Alien Autopsy appears in an aspect ratio of approximately 1.85:1 on this single-sided, double-layered DVD; the image has been enhanced for 16X9 televisions. For a standard-def DVD, the transfer looked pretty good.
Sharpness seemed fine. A few examples of softness and jaggies cropped up through the film, but these were minor. Overall definition looked solid. I noticed no shimmering, and edge enhancement was minor. No source flaws marred the presentation. Some mosquito noise occasionally interfered, but not to a substantial degree. (The “modern day” shots with the documentarian did look uglier, but that was intentional.)
Don’t expect a broad palette here, but within the design parameters, colors looked acceptable. The film tended toward a chilly sensibility that made sense for its subject, and it displayed reasonable clarity. Blacks seemed dark and full, while shadows were reasonably smooth. Some interiors came across as a bit dense, but those instances weren’t problematic. Nothing excelled, but the image was more than acceptable.
I thought the Dolby Digital 5.1 soundtrack of Autopsy was perfectly decent. I didn’t expect fireworks from the soundscape, and it remained generally subdued. It was a front-heavy affair that usually didn’t offer much more than general ambience and stereo music. A few sequences broadened moderately to the surrounds, but those remained infrequent.
No issues with audio quality occurred. Speech was consistently distinct and concise, and I detected no problems with edginess or intelligibility. Effects played a modest role and never taxed the system. They displayed decent accuracy, though. Music was a more prominent participant. The track boasted good life and definition to the various tunes, as those showed solid clarity and depth. This was an unexceptional soundtrack, but it was fine for this sort of film.
Given the film’s obscurity – and bargain retail price - Autopsy comes with a surprising number of extras. We open with an audio commentary from director Jonny Campbell. He provides a running, screen-specific look at cast and performances, sets and locations, music, cinematography and visual choices, recreating the original “autopsy” footage, and other production areas.
Though not uninformative, Campbell delivers an awfully dry track. Locations remain his main focus; it often feels like he does little more than tell us where they shot various scenes. Other info does emerge, and we learn a decent amount about the production, but the presentation remains rather slow, so the track doesn’t become engaging.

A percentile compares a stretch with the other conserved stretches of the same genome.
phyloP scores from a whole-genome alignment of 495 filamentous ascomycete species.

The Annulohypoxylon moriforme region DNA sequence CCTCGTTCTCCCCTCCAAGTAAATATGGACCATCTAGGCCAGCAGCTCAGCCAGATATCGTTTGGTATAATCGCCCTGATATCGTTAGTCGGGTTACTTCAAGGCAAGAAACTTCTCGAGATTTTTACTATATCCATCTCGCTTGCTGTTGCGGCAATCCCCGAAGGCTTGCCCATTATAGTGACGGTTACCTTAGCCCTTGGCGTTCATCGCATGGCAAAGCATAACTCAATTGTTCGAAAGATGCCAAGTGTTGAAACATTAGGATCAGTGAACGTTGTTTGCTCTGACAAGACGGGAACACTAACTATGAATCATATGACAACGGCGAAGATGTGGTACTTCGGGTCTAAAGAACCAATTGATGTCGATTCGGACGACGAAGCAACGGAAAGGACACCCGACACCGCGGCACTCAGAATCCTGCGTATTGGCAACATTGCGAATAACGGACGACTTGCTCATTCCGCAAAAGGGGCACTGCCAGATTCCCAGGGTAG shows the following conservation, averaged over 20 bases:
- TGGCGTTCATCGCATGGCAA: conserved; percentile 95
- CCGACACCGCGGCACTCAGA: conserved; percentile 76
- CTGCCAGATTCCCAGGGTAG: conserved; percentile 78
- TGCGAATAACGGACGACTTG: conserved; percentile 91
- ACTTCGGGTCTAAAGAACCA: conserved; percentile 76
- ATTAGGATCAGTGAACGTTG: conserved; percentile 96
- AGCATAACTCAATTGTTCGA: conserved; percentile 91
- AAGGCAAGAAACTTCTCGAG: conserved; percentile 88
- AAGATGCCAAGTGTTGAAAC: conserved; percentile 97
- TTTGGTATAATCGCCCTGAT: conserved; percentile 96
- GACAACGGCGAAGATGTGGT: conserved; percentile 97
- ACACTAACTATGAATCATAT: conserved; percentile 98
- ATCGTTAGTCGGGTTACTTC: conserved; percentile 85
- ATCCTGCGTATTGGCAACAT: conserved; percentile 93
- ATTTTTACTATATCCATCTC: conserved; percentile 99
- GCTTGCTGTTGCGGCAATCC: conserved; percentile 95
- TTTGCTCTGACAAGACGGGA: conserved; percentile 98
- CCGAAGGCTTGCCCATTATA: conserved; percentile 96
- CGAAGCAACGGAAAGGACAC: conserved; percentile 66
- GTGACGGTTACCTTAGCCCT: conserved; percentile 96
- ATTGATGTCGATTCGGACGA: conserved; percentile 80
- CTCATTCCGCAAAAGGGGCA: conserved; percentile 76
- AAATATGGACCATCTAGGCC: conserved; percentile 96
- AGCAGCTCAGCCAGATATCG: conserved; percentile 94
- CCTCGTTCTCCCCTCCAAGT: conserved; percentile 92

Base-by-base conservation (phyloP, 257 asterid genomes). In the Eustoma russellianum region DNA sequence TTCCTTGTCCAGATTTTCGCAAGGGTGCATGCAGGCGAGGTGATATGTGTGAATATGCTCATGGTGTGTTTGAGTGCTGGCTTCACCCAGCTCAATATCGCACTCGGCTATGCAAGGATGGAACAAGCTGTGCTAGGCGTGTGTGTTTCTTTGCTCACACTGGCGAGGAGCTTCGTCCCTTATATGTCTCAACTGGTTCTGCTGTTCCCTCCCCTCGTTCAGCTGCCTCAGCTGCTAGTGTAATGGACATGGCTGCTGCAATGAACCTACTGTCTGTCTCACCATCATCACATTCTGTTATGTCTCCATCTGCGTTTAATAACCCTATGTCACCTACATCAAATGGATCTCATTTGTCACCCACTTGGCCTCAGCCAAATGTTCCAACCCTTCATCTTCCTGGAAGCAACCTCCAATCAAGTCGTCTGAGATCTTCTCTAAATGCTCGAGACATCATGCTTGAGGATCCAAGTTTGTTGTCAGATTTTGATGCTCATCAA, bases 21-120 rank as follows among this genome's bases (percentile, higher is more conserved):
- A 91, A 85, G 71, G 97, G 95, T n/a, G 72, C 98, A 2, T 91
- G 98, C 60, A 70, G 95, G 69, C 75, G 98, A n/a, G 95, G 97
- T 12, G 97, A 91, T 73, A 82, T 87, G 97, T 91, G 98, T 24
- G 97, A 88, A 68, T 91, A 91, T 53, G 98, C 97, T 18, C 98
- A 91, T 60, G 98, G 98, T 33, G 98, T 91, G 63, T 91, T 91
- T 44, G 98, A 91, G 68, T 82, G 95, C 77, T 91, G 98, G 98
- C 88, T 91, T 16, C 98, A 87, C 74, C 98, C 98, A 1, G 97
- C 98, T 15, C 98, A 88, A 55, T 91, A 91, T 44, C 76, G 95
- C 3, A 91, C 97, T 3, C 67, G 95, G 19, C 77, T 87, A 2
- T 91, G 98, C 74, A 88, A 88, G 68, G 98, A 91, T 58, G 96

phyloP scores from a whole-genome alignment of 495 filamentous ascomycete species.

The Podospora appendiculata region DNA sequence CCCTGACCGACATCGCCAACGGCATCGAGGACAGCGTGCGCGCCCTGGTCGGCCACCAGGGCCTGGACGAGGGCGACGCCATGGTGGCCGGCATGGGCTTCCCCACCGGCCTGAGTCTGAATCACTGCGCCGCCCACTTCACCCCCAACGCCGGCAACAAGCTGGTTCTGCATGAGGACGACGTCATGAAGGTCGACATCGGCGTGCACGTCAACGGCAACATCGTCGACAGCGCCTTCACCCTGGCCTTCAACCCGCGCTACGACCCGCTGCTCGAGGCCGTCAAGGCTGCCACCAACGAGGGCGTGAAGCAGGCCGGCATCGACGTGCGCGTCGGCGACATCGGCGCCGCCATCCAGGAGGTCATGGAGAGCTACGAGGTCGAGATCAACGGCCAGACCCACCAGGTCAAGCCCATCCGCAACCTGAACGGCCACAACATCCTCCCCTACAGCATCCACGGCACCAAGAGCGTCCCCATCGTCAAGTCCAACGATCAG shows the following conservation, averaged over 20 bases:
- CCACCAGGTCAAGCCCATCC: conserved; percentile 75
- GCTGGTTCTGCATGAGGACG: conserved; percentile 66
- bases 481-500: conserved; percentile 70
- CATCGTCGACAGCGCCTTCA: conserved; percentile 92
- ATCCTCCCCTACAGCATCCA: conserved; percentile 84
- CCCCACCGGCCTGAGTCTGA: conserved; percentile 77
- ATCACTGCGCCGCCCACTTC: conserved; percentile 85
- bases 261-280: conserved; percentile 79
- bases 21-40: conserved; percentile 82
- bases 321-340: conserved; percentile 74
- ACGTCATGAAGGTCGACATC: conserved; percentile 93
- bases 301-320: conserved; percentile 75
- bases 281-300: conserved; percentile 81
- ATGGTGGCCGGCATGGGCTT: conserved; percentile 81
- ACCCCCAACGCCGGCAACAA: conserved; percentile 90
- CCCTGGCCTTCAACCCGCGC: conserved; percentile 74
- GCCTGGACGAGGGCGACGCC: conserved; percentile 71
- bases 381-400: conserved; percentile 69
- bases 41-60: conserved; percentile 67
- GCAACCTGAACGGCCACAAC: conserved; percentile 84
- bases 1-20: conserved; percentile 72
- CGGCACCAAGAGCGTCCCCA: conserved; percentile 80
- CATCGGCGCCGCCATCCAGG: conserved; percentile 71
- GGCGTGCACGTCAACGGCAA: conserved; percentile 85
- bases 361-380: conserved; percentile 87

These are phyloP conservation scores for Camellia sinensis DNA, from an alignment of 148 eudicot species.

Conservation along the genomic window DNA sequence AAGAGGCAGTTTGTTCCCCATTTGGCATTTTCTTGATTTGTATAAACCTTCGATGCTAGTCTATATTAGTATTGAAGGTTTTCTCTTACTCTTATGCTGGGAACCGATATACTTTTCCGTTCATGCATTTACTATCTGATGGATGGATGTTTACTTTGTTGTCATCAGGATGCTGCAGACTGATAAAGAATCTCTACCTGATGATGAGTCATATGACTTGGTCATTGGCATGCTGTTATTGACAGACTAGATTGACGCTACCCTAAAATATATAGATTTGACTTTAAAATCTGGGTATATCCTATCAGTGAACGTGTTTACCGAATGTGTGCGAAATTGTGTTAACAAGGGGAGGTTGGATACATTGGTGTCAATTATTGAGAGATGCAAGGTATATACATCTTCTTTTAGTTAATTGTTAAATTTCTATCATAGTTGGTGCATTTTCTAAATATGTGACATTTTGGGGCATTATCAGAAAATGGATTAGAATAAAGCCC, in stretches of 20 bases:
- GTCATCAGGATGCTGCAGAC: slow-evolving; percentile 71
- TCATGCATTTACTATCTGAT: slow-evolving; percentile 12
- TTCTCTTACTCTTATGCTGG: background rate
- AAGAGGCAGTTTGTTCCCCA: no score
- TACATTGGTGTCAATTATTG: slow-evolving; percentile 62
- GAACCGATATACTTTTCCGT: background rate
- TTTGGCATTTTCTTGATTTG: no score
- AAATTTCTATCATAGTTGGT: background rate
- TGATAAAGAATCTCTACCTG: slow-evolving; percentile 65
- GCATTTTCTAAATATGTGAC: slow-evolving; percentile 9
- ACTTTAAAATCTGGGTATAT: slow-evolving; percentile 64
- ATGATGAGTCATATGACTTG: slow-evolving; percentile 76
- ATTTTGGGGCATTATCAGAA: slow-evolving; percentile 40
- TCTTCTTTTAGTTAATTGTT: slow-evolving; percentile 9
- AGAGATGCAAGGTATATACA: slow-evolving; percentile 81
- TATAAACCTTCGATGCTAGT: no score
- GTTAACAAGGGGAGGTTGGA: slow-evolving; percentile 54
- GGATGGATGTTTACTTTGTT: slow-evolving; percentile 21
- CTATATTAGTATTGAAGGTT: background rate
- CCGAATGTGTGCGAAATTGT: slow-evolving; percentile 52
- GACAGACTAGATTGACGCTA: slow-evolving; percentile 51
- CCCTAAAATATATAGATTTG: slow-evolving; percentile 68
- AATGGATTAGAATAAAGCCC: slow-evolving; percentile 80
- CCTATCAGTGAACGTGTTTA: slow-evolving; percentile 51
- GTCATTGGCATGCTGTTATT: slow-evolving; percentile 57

The Making of Ant and Dec’s Alien Autopsy runs 30 minutes, 55 seconds. Hosted by actors Ant McPartlin and Declan Donnelly, it also includes remarks from Campbell, writer/producer Will Davies, the real Gary Shoefield and Ray Santilli, producer Barnaby Thompson, alien maker John Humphreys, and actors Bill Pullman, Madeleine Moffat, Götz Otto, John Cater, Omid Djalilli, Andrew Greenough, Lee Oakes and Harry Dean Stanton. “Making” provides a brisk run through aspects of the production and its premiere. Along the way, we get a few decent behind the scenes elements, but the show exists for laughs and promotion more than anything else; it does precious little to inform us about the movie’s creation.
Next we find a collection of 12 Deleted Scenes. These fill a total of 23 minutes, 42 seconds and mostly expand on characters and situations. The majority come from the third act, and the longest digs into the contentious Gary/Ray relationship when their endeavors go sour. Some of the shorter ones have some value, but the most extended ones really drag.
We can watch these with or without commentary from Campbell. He gives us some of the same basics in his main commentary – hello, locations! – but also throws in some other info about the clips. He doesn’t always do a great job of explaining why he cut the sequences, but he covers them in a decent manner.
We also find an Alternate Opening. It goes for 47 seconds and shows documentarian Morgan Banner as he arrives for his meeting. It’s not interesting or memorable.
Finally, the disc includes Outtakes. These occupy two minutes, 31 seconds and display the usual allotment of goofs and giggles. Nothing terribly amusing surfaces.
(Note that although we see parts of the Jonathan Frakes-hosted Alien Autopsy special from 1995 during the movie, the DVD doesn’t include it as an extra. That’s a missed opportunity.)
With its “truth is stranger than fiction” story, Alien Autopsy provides moderate entertainment. The film tends to explore its tale in a pretty ordinary manner, but it still keeps us occupied. The DVD offers fairly good picture and audio as well as an acceptable set of supplements. This isn’t a great movie or DVD, but it does okay in both regards.